crosh> connectivity show services /service/12 AutoConnect: true CheckPortal: auto Connectable: true ConnectionId: 2069398120 Country: US DNSAutoFallback: false Device: /device/wlan0 EAP.AnonymousIdentity: anonymous EAP.CACert: EAP.CACertID: EAP.CACertNSS: EAP.CertID: EAP.ClientCert: EAP.EAP: PEAP EAP.Identity: <username> EAP.InnerEAP: auth=MSCHAPV2 EAP.KeyID: EAP.KeyMgmt: WPA-EAP EAP.PIN: EAP.PrivateKey: EAP.RemoteCertification/0: /OU=Domain Control Validated/CN=<cn> EAP.RemoteCertification/1: /C=US/ST=Arizona/L=Scottsdale/O=GoDaddy.com, Inc./OU=http://certs.godaddy.com/repository//CN=Go Daddy Secure Certificate Authority - G2 EAP.RemoteCertification/2: /C=US/ST=Arizona/L=Scottsdale/O=GoDaddy.com, Inc./CN=Go Daddy Root Certificate Authority - G2 EAP.RemoteCertification/3: /C=US/O=The Go Daddy Group, Inc./OU=Go Daddy Class 2 Certification Authority EAP.SubjectMatch: EAP.UseProactiveKeyCaching: false EAP.UseSystemCAs: true Error: Unknown ErrorDetails: GUID: 5137BA48-0424-41B0-B5DE-29A427084925 HTTPProxyPort: 34599 IPConfig: /ipconfig/wlan0_1_dhcp IsActive: true LinkMonitorDisable: false ManagedCredentials: false Mode: managed Name: <SSID name> PassphraseRequired: false PortalDetectionFailedPhase: PortalDetectionFailedStatus: PreviousError: PreviousErrorSerialNumber: 0 Priority: 0 PriorityWithinTechnology: 0 Profile: /profile/chronos/shill ProxyConfig: SaveCredentials: true SavedIP.Address: 192.168.1.20 SavedIP.Gateway: 192.168.1.1 SavedIP.Mtu: 0 SavedIP.NameServers: 192.168.1.1 SavedIP.PeerAddress: SavedIP.Prefixlen: 26 SavedIPConfig/0/Address: 192.168.1.20 SavedIPConfig/1/Gateway: 192.168.1.1 SavedIPConfig/2/Mtu: 0 SavedIPConfig/3/NameServers/0: 192.168.1.1 SavedIPConfig/4/PeerAddress: SavedIPConfig/5/Prefixlen: 26 Security: 802_1x SecurityClass: 802_1x State: online Strength: 35 Tethering: NotDetected Type: wifi UIData: Visible: true WiFi.AuthMode: WiFi.BSSID: 00:11:74:##:##:## WiFi.Frequency: 5240 WiFi.FrequencyList/0: 2412 WiFi.FrequencyList/1: 2462 WiFi.FrequencyList/2: 5240 WiFi.FrequencyList/3: 5320 WiFi.HexSSID: ######## WiFi.HiddenSSID: false WiFi.PhyMode: 7 WiFi.PreferredDevice: WiFi.ProtectedManagementFrameRequired: false WiFi.RoamThreshold: 0 WiFi.VendorInformation/0/OUIList: 00-03-7f /service/15 AutoConnect: false CheckPortal: auto Connectable: true ConnectionId: 0 Country: US DNSAutoFallback: false Device: /device/wlan0 EAP.AnonymousIdentity: EAP.CACert: EAP.CACertID: EAP.CACertNSS: EAP.CertID: EAP.ClientCert: EAP.EAP: EAP.Identity: EAP.InnerEAP: EAP.KeyID: EAP.KeyMgmt: NONE EAP.PIN: EAP.PrivateKey: EAP.SubjectMatch: EAP.UseProactiveKeyCaching: false EAP.UseSystemCAs: true Error: Unknown ErrorDetails: GUID: HTTPProxyPort: 0 IsActive: false LinkMonitorDisable: false ManagedCredentials: false Mode: managed Name: <SSID name> PassphraseRequired: false PortalDetectionFailedPhase: PortalDetectionFailedStatus: PreviousError: PreviousErrorSerialNumber: 0 Priority: 0 PriorityWithinTechnology: 0 Profile: ProxyConfig: SaveCredentials: true Security: none SecurityClass: none State: idle Strength: 44 Tethering: NotDetected Type: wifi UIData: Visible: true WiFi.AuthMode: WiFi.BSSID: 7c:69:f6:##:##:## WiFi.Frequency: 5320 WiFi.FrequencyList/0: 5240 WiFi.FrequencyList/1: 5320 WiFi.HexSSID: ########## WiFi.HiddenSSID: false WiFi.PhyMode: 7 WiFi.PreferredDevice: WiFi.ProtectedManagementFrameRequired: false WiFi.RoamThreshold: 0 WiFi.VendorInformation/0/OUIList: 00-10-18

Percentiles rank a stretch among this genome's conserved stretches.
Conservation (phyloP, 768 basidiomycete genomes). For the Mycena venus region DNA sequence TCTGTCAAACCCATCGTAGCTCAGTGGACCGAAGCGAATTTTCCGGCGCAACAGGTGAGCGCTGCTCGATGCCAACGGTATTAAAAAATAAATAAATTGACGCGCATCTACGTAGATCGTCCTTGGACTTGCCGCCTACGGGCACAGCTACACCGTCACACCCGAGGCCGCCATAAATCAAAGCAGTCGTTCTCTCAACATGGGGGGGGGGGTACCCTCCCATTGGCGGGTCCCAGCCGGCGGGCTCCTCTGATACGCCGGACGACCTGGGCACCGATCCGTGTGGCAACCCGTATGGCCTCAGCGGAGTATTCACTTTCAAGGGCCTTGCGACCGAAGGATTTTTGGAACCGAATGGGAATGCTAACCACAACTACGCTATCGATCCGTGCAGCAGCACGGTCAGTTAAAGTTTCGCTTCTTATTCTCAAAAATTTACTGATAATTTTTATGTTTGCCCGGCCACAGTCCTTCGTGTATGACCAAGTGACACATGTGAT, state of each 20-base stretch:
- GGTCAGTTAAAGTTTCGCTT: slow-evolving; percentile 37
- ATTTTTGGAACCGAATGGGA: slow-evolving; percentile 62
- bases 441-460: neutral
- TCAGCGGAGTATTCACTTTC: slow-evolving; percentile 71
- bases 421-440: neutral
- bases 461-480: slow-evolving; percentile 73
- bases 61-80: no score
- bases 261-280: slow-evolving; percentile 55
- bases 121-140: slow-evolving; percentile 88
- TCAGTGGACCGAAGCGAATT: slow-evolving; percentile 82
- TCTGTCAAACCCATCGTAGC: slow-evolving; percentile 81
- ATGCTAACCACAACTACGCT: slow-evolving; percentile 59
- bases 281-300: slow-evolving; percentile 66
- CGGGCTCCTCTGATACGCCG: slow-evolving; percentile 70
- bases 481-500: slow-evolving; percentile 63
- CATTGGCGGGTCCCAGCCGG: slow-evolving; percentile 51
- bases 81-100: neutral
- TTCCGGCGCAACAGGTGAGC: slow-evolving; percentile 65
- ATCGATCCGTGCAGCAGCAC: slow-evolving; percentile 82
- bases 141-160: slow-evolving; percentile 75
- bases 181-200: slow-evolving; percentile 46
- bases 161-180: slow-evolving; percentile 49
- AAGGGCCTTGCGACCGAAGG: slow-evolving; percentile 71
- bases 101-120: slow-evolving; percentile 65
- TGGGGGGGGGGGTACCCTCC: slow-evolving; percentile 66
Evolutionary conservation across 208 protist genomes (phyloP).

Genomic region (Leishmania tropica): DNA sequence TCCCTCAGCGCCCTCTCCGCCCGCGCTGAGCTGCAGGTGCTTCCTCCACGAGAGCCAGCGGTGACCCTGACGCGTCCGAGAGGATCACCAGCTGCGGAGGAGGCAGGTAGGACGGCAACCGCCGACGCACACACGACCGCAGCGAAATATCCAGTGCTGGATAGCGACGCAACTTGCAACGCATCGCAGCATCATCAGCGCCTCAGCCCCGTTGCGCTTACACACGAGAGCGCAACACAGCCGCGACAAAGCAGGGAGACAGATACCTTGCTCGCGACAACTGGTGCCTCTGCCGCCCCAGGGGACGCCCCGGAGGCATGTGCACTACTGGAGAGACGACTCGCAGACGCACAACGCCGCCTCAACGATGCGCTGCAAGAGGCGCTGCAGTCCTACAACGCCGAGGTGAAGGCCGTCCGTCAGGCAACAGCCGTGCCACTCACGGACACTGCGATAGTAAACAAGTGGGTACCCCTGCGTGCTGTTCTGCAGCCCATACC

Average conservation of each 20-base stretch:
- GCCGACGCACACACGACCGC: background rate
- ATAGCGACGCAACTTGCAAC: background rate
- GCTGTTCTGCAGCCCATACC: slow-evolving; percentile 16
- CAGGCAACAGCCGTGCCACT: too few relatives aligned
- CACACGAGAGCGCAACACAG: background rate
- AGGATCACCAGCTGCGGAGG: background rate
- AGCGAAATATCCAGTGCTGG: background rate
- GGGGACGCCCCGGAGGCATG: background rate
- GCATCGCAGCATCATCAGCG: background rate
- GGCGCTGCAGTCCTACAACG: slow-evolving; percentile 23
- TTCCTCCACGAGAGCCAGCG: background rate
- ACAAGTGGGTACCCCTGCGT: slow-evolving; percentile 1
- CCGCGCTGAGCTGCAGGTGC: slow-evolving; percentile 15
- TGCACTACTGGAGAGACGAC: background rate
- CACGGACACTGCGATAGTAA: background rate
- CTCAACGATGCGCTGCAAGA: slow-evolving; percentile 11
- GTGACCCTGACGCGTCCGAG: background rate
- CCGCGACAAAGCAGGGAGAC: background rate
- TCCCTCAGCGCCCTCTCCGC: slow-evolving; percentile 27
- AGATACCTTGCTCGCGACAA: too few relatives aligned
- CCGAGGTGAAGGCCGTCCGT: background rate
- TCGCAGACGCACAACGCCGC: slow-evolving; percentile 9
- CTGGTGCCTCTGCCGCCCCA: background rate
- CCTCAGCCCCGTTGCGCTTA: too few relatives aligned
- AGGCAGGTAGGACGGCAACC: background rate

This command brings up a lot of valuable information including a dump of the latest full channel scan and the Wi-Fi chipset’s capabilities, among other useful data.